While this analysis does not definitively answer the question about Shuaa's future, it provides some insight into the key challenges and as well some key milestones to watch for progress. 

The exercise of determining whether they can realistically develop the ROE and quantum of earnings to be a meaningful player has been left to the student.


Laocowboy2 said...

I believe the "vehicle finance" business is essentially the GIC business. This (or did - info a little old) financed largely cars for car rental companies and light commercial vehicles for other SMEs (think delivery vans). Pre-crisi it was a steady if not spectacular earner. Post-crisis? No idea. If they are/were into construction equipment, this would have been a late development. Incidentally, GIC had separate (secured) funding arrangements and was not reliant of money from Shuaa.

Remaining comments are not Shuaa-specific but more on sector as a whole.

1. There are a lot of distressed brokerage companies out there. Red ink will continue until capacity meets demand - probably more due to the former reducing rather than the latter growing unfortunately - at least in the short term.

2. Asset management ditto. Fees are based on (a) volume of AUM and (b) success incentives. The former have shrunk while the latter are gone, at least for now. As with the brokerage business, too many people fighting over a shrinking pie.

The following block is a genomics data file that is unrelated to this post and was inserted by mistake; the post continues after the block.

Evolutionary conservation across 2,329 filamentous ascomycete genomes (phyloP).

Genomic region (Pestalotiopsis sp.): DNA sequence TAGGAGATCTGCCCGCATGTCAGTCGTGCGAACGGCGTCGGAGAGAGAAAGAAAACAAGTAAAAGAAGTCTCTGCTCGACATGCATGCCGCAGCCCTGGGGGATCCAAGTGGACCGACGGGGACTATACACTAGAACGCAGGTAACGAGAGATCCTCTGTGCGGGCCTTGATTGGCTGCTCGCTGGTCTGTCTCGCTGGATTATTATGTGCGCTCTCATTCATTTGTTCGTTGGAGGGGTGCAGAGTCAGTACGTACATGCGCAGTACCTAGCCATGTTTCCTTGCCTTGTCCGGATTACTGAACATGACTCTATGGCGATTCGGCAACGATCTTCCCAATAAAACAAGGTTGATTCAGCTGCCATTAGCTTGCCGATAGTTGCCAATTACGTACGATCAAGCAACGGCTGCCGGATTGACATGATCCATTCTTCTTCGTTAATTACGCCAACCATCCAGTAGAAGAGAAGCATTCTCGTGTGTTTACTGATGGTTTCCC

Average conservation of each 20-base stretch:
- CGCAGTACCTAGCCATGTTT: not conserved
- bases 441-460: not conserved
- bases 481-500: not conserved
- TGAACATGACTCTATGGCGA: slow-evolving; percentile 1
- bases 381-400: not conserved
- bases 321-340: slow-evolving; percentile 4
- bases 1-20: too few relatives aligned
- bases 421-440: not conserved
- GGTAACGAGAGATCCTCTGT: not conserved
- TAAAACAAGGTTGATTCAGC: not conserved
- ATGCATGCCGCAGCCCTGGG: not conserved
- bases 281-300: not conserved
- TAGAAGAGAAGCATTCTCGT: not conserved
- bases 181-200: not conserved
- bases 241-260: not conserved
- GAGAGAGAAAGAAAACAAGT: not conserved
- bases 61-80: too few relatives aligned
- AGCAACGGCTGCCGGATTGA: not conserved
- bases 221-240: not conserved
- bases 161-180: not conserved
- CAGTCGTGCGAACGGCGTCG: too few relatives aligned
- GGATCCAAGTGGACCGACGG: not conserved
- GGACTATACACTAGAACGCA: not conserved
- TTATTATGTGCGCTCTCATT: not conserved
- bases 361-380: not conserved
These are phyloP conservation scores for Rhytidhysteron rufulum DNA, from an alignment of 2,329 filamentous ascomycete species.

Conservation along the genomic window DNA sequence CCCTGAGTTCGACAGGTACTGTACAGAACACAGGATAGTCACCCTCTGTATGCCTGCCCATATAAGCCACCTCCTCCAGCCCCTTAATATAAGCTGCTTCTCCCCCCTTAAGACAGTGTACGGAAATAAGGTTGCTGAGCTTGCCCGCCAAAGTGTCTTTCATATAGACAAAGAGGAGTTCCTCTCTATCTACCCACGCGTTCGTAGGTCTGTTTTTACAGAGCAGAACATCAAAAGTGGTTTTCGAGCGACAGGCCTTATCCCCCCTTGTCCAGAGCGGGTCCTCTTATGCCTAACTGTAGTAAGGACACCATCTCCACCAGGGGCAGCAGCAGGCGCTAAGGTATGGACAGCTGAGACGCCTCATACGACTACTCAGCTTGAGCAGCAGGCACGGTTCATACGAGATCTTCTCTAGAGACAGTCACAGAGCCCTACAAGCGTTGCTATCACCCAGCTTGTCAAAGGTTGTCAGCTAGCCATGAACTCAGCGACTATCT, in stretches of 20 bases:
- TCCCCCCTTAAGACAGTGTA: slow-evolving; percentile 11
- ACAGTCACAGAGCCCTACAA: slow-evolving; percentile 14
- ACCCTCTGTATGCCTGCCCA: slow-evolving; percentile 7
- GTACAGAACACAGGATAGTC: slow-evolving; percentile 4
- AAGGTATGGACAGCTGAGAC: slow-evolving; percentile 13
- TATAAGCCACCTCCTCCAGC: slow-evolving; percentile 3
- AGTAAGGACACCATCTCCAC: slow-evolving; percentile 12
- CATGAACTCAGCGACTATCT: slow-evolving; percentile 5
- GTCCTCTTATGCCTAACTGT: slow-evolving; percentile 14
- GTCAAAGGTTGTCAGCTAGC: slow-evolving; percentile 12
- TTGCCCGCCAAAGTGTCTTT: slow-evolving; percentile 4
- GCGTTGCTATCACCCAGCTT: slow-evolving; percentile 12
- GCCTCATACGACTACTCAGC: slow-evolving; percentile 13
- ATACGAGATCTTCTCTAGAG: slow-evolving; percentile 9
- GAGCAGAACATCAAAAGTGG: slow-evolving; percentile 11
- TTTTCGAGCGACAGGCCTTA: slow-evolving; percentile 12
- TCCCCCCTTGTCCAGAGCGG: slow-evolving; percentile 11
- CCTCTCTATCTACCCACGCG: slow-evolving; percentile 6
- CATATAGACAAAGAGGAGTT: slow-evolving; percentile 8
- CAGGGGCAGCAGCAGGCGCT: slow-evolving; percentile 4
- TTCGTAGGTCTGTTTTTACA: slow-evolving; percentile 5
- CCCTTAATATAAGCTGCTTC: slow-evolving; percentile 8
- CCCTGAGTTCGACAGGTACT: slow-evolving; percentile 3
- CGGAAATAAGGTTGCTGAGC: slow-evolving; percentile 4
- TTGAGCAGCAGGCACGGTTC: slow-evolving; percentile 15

3. There will be a business left in these sectors - the question is one of who will inherit. The best hope for Shuaa and others is to be "the last man standing". This however assumes that new entrants with deep pockets do not arrive. By this I mean the commercial banks. Despite a pretty woeful record in "investment banking", they have the muscle to make a difference if regulators allow.

4. In the meantime, survival will have a lot to do with getting costs down as fast as possible. I am surprised that the Shuaa's and Globals are still putting so many resources into publishing research papers in the current market.

Abu 'Arqala said...



I think the research expenditures are
(a) an attempt to keep their names in front of the market - to have some positive market presence
(b) to bolster their AM and Brokerage business - by portraying themselves as experts in valuing securities and spotting market trends.